To be an athlete for the NCAA, you must be enrolled in six credit hours. What are the returning students going to enroll in if they already received their degree? Do they enroll in a graduate program? There are many implications which the student athletes and NCAA have to look at for this to work out. It’s unfortunate that this had to happen, and my heart goes out to all the Seniors. With the rules and regulations that the NCAA has set forth, there seems to be no way for this to be a win-win turnout for anyone involved.
By Steve Kallas
Author's Note: This interview was initially conducted for publication in the Mount Vernon Post. Thus, the first question is focused on sports Mount Vernon.
Westchester County Post's Sports Editor, Steve Kallas, was able to speak with Rick Wolff, long time host of WFAN’s “Sports Edge” radio program (Sundays from 7:30 AM to 8:30 AM on 660 AM and 101.9 FM). The “Sports Edge” is the country’s longest running show focusing exclusively on the issues of kids in sports, ranging in age from youngsters just starting out through high school and into college.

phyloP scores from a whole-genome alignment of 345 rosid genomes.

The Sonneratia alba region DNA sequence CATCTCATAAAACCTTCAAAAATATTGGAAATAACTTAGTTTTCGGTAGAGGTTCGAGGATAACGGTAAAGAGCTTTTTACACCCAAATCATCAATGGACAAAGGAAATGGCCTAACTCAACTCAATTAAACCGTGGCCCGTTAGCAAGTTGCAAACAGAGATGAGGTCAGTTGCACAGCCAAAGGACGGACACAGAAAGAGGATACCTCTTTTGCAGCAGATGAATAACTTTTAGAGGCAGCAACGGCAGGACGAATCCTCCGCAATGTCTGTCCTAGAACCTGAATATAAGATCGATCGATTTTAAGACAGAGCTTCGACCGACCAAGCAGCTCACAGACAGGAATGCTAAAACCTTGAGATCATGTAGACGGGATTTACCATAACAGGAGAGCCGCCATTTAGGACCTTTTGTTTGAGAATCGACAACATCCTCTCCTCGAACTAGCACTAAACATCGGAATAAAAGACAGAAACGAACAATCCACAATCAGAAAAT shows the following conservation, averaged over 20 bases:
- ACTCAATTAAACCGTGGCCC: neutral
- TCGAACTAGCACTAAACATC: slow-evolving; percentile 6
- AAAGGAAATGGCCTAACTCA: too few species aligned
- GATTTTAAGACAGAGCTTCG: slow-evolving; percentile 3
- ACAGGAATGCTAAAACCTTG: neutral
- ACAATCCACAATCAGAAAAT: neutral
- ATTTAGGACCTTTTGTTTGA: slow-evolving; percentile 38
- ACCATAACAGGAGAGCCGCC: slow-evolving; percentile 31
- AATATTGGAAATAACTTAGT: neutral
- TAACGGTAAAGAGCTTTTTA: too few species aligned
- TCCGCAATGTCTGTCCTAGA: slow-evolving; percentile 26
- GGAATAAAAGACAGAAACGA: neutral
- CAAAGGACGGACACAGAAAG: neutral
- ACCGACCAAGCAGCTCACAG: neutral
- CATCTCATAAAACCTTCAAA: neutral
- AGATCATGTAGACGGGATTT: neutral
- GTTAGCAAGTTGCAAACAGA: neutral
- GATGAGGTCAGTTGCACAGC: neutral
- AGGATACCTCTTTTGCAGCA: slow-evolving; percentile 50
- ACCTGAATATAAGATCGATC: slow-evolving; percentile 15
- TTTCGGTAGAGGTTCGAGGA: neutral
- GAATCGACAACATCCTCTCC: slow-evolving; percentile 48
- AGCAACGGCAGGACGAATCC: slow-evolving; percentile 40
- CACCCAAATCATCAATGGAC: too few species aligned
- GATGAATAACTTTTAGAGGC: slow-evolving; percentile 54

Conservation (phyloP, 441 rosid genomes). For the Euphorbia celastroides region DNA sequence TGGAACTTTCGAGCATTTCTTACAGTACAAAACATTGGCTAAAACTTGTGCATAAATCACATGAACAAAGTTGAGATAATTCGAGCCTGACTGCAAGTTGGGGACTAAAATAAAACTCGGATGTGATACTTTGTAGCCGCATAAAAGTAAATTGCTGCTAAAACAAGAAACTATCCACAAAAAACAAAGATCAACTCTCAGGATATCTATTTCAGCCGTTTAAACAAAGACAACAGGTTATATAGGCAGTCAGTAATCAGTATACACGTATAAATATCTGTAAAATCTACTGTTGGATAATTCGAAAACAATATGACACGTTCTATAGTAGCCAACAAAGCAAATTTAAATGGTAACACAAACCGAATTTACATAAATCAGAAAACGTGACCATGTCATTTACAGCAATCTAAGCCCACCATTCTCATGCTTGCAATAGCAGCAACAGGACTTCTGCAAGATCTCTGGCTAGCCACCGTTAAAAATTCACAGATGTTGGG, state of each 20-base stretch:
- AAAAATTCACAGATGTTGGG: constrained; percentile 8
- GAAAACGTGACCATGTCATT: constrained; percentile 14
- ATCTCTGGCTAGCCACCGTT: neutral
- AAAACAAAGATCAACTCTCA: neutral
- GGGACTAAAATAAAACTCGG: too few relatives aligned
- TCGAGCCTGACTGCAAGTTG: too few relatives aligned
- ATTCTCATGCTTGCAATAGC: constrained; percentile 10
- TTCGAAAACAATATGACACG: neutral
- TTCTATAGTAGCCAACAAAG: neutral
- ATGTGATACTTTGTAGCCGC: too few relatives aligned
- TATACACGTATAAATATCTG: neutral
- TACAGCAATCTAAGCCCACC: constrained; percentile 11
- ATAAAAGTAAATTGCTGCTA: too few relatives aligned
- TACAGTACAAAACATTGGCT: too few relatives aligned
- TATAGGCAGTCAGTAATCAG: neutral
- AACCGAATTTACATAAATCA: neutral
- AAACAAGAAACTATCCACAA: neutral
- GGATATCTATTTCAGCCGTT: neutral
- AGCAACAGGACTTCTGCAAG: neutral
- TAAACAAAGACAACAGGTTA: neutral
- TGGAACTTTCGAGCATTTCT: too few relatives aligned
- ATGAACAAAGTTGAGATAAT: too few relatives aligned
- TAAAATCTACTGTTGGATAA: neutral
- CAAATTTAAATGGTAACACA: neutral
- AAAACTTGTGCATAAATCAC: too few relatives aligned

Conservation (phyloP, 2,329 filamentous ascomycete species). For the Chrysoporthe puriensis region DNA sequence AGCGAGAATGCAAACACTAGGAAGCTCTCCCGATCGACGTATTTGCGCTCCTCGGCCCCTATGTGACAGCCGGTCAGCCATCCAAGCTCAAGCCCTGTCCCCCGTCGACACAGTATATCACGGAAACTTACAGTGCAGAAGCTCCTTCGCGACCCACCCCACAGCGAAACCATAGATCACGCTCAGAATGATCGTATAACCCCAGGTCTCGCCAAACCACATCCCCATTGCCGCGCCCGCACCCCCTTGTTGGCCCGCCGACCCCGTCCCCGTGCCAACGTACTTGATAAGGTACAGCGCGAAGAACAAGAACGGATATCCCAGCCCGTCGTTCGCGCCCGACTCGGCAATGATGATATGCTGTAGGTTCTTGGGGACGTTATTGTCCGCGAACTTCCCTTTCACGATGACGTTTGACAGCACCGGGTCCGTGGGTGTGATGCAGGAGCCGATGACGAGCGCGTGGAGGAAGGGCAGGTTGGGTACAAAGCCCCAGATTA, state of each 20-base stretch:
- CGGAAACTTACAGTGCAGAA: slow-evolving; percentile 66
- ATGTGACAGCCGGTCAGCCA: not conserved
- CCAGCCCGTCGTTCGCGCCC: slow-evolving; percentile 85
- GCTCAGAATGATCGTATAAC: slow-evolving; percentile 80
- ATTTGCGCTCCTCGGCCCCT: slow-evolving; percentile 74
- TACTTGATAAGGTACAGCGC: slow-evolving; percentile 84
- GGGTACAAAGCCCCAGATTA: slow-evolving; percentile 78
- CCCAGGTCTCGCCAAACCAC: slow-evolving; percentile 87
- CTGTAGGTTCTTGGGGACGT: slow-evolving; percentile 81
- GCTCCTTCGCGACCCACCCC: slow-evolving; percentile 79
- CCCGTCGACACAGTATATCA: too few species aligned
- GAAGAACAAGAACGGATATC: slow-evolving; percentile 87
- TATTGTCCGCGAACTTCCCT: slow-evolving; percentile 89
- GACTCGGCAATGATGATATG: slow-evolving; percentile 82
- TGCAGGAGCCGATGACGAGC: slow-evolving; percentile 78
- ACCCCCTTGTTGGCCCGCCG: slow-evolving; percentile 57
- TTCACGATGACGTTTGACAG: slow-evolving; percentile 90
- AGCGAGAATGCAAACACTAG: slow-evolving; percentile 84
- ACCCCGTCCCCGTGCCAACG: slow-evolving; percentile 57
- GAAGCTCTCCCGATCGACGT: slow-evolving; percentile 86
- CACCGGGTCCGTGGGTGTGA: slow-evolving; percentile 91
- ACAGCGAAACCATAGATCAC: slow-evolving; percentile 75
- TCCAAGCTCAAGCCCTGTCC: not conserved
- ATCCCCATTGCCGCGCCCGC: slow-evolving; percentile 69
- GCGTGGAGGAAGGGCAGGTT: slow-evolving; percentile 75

Mr. Wolff, a Harvard graduate who played professional baseball in the Detroit Tigers organization and coached with the Cleveland Indians, grew up in Westchester County and graduated from Edgemont High School. For more, visit his website HERE. To find his podcast archive, click HERE.
STEVE KALLAS (SK): Rick, how familiar are you with Mount Vernon sports?
RICK WOLFF (RW): Anybody who follows sports seriously in this area knows about the legacy of Mount Vernon athletes. As a kid, I recall watching [now Yankees broadcaster] Ken Singleton hitting monster shots when he played American Legion baseball. And, of course, I always made it a point to watch the McCray brothers and all the other outstanding Mount Vernon basketball players at the County Center during playoff times.
Those were glorious times. But youth sports have changed dramatically. Parents today look at their five- or six-year olds and wonder if they have what it takes to become the next Ben Gordon or Gus Williams. To me, there are two key ingredients: the God-given talent and an irrepressible desire to succeed. You absolutely need both, whether you grow up in Mount Vernon or anywhere else.